Content in the Car

Apr 11, 2019

At the Voice of the Car Summit in San Francisco, Calif., held at the Nasdaq Entrepreneurial Center on April 9, content in the car was a major topic of discussion.

It is accepted that the type of content people will want to enjoy in the car will have some subtle differences with the type of content people want to enjoy elsewhere, such as in the home or in the office. The car offers lengthier periods of engagement, with the average commute in major U.S. cities exceeding 40 minutes in length. The car also offers a rare level of consistency, as drivers are obviously making the same drive each and every day. Clearly, cars are of paramount importance to content creators of all kinds, hoping to have their stories and their experiences enjoyed by as many people as possible.

The modern car is connected to the internet, which opens the door for content to be integrated into the driving experience in ways not previously possible. But even more interesting is that the car is emerging as the next big frontier for voice-first technology. Smart speakers have conquered the home, and now they're moving, in different forms, to take over the car and allow for IoT-based continuity to exist between home and vehicle.

The other common refrain is the discussion of autonomous vehicles. While it has become clear the past year or two that autonomous vehicles are a bit further off than we originally thought–the timeframe seems to be within the next five to 10 years–autonomous vehicles will re-shape our patterns as consumers and as human beings over the course of our lifetimes.

What happens as cars get more connected, and as cars become more autonomous?

We reclaim more and more of our time.

The result is that the market has greatly expanded for content in the car. The market has grown markedly for podcasts and audiobooks for this reason, but has also grown to encompass new types of interactive content as well.

Three companies stood out at The Voice of the Car Summit as having innovative approaches to providing new types of content in the car, and are worth learning about:

1) Drivetime.FM — This company's provocative tagline is "play games while you drive." And while that may sound crazy at first, it isn’t. What the company has discovered is that voice-first games in the car—games in which the driver or passengers interact with them via voice—have great potential to actually make the drive safer, rather than more dangerous. If games are the “right” level of interactivity—not too much, but not too little either – then they will engage the car's occupants in a way that will raise alertness while simultaneously keeping the driver from engaging in vastly more harmful activities, such as texting or reading the cellphone while driving.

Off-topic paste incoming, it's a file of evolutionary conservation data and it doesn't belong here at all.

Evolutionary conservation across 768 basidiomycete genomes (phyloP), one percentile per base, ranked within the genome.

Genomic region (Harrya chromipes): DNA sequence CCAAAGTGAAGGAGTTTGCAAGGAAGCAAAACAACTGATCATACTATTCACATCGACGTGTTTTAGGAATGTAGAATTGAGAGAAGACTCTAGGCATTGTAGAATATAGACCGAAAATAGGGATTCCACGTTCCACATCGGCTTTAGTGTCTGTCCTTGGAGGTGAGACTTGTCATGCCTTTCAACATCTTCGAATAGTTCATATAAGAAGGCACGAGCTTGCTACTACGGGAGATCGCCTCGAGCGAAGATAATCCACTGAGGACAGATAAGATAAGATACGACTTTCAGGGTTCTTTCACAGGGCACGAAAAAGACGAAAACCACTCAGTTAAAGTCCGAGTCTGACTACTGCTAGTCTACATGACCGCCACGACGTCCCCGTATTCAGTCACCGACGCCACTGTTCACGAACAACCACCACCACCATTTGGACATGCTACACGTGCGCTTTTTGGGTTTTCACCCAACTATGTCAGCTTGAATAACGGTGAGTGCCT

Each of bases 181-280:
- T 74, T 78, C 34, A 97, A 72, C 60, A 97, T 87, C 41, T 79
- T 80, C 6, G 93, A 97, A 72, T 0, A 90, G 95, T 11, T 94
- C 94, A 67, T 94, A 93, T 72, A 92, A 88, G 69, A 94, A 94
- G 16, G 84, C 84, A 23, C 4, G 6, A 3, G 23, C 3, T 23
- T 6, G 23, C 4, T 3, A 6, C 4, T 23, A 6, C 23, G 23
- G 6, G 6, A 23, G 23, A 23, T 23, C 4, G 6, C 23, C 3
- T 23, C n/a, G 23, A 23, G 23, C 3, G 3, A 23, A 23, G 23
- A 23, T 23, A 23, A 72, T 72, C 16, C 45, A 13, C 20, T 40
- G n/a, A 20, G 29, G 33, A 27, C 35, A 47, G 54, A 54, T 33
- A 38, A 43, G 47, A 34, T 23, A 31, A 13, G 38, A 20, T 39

Drivetime.FM raised four million dollars from venture capital in the last year to pursue a strategy which has been described as a variant of SiriusXM in the car, where subscribers can select from a wide array of games and other content, such as podcasts and audiobooks, from Drivetime's portal. But games will remain at the forefront.

2) Earplay — Earplay has become a leader in interactive audio, creating a wide variety of voice-first adventures for IP ranging from Jurassic Park World to Jack Ryan to Mr. Robot and more. The company has won numerous awards for these interactive audio experiences they've created. These deeply story-driven experiences are rich in narrative, include user choice throughout, and are the type of content that the company is rapidly looking to deploy in the modern connected car.

From the company's website: "part casual game, part interactive audiobook, Earplay delivers a new type of storytelling."

3) Audioburst — Audioburst provides a variety of tools and services designed to provide "personalized audio, on demand.” The company aims to create a "listening identity" for users based on "unique listening patterns, interests, and preferences." This deep level of personalization would then be able to richly impact driver and passenger experience in the modern car, enabling improved access to the full spectrum of audio: music, news, podcasts, audiobooks, and even interactive content such as that provided by Drivetime.FM and Earplay.

With "the world's largest library of audio content," Audioburst has a vast ocean of content to match with users through their algorithmic process. And the company has been successful integrating with Alexa, Google Assistant, and other voice-first ecosystems to extend its reach to the largest number of people.

As a content creator, you're constantly evaluating how best to leverage your existing content in new markets to make more money. And you need to be paying close attention to the car as one of these new markets, and start thinking about how your existing content can be tweaked or modified if necessary to cater to cars. In doing so, learning about these three vanguard companies is a great place to start.

Related Articles

Podcasters work hard, often for very little--or no--pay. They need good guests that make their jobs easier. Here are three tips to keep in mind before you go on a podcast.
I had the chance to sit down with Mark Cuban (businessman, investor and a "shark" on ABC's Shark Tank) for 45 minutes to discuss voice technology, from Alexa to Google Assistant to Siri and more. Three main takeaways jumped out at me from that conversation that those thinking about digital content and producing digital content can potentially benefit from knowing.